Tory defectors 'could boost Labour'
Tory voters deserting the party for the UK Independence Party could put Ed Miliband in Downing Street, according to polling by former Conservative Party deputy chairman Lord Ashcroft.
Polling over the summer found Labour's lead in its top Tory-held target seats has widened over the past two years, largely because Conservative voters are defecting to Ukip.
Almost 13,000 voters in the Conservatives' 40 most marginal seats were questioned for the survey. In the 32 where Labour was second at the last general election, its lead over the Tories since 2011 has grown from 9 to 14 points, despite a one point fall in its support to 43%.
Over the same period however, the Conservatives fell to 29% - a six point drop - while Ukip enjoyed a six point surge to 11%, with the Liberal Democrats trailing in fourth place on 8%, a fall of one point.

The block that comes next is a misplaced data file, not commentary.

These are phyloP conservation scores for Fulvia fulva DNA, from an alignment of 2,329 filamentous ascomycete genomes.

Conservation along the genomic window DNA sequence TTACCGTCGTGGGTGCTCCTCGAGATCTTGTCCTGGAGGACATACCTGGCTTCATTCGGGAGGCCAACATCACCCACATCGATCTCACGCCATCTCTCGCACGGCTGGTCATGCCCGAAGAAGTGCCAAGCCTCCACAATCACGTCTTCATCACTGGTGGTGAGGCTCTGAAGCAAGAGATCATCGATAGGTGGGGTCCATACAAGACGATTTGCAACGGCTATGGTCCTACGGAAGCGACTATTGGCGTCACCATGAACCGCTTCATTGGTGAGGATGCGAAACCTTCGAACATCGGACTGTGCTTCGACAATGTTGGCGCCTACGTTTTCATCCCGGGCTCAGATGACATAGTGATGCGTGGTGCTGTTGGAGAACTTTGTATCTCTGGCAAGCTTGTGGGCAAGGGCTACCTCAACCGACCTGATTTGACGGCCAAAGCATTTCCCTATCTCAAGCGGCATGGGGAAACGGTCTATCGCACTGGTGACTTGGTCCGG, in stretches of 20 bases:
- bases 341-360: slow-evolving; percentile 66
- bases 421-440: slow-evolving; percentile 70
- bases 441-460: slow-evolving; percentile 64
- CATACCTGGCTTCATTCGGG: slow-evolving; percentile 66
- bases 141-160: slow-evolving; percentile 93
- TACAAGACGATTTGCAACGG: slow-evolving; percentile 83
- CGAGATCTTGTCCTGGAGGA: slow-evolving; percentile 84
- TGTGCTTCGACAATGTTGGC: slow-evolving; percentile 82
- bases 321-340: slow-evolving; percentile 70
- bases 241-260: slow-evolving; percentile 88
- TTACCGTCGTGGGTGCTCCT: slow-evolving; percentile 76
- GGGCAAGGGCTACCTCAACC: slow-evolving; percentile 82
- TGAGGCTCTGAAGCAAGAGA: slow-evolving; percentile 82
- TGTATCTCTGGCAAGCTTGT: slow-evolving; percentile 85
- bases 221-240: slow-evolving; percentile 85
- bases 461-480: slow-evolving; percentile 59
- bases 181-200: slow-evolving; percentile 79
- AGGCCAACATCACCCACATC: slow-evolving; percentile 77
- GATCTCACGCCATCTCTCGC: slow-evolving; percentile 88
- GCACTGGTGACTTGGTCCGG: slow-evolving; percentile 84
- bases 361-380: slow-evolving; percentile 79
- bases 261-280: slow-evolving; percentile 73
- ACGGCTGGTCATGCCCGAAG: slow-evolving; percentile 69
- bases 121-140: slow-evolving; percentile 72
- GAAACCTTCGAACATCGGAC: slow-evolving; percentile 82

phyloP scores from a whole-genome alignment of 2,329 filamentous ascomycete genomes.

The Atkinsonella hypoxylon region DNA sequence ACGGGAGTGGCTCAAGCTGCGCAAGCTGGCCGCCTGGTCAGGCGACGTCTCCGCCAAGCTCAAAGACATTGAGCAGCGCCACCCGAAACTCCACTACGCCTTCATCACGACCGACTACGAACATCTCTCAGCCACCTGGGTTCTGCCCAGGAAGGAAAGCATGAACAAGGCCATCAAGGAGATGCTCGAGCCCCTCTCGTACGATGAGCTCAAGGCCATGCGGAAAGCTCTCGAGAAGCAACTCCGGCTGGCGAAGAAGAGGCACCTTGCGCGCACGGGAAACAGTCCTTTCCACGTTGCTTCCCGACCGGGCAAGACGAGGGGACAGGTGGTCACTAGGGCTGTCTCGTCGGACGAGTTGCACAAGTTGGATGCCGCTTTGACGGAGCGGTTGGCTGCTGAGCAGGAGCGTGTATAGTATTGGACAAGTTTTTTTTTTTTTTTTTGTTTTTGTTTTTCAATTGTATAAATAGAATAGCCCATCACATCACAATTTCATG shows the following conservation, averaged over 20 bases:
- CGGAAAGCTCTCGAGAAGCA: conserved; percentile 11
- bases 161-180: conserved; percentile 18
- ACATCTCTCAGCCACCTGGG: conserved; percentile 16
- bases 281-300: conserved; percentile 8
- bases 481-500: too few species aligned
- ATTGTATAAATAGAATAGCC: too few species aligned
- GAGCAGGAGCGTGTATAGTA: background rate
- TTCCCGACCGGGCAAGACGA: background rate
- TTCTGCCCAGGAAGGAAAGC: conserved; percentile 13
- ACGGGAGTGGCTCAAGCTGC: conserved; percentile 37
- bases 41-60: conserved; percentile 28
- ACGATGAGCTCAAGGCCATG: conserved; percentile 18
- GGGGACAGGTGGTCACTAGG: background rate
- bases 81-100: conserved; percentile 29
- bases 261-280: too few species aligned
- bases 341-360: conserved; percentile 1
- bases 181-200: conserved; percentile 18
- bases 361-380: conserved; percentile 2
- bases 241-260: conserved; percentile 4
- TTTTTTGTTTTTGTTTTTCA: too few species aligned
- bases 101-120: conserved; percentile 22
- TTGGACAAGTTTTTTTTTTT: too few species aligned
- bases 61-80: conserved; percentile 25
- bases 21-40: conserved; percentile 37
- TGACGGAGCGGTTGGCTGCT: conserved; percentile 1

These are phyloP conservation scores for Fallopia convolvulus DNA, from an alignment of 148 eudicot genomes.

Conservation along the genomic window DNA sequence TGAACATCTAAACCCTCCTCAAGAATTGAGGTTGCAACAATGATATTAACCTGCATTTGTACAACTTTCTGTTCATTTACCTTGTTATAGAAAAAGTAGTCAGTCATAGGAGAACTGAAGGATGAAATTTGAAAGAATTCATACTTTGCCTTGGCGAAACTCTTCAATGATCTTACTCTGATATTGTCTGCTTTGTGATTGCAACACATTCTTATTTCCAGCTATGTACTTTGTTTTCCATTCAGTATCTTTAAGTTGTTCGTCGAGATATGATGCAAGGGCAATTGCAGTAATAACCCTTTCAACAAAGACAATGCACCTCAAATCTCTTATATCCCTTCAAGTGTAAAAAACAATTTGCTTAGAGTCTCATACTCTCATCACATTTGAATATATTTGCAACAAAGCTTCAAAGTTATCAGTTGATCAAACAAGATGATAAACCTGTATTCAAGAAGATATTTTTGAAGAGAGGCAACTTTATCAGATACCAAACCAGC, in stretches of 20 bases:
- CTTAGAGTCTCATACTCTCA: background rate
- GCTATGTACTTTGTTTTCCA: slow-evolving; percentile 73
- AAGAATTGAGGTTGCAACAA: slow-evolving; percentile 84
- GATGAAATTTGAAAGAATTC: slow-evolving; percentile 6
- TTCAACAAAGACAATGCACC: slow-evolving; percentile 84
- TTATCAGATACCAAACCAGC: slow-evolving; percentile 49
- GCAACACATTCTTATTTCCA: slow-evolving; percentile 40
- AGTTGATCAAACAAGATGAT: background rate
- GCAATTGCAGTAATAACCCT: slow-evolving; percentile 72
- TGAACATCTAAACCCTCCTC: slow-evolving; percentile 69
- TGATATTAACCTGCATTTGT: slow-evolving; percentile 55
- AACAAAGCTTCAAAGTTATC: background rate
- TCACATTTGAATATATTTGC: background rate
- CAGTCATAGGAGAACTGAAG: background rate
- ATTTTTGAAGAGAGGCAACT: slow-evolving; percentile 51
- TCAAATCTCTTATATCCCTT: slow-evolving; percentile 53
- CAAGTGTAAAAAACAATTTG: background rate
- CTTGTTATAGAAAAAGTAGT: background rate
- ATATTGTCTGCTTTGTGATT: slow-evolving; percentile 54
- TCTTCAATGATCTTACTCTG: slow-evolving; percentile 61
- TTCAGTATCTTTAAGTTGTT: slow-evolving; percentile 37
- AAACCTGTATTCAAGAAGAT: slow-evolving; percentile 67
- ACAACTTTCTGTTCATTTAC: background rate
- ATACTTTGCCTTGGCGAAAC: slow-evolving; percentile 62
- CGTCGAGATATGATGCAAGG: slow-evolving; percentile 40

Lord Ashcroft said the figures represented a 8.5% swing from the Conservatives to Labour in these seats - enough for Labour to win all 32 of them, plus a further 66 if it were repeated in Conservative-Labour contests elsewhere.
"The tripling of UKIP's vote share in marginal seats since 2010 threatens to put Ed Miliband in Downing Street in spite of Labour's lukewarm appeal," he said.
"For the Conservatives, the challenge of remaining in government, let alone winning an overall majority, is formidable. But I think the contest will be close and enthralling."
:: Lord Ashcroft Polls questioned 12,809 voters in the 40 most marginal Conservative-held seats between August 1 and September 5.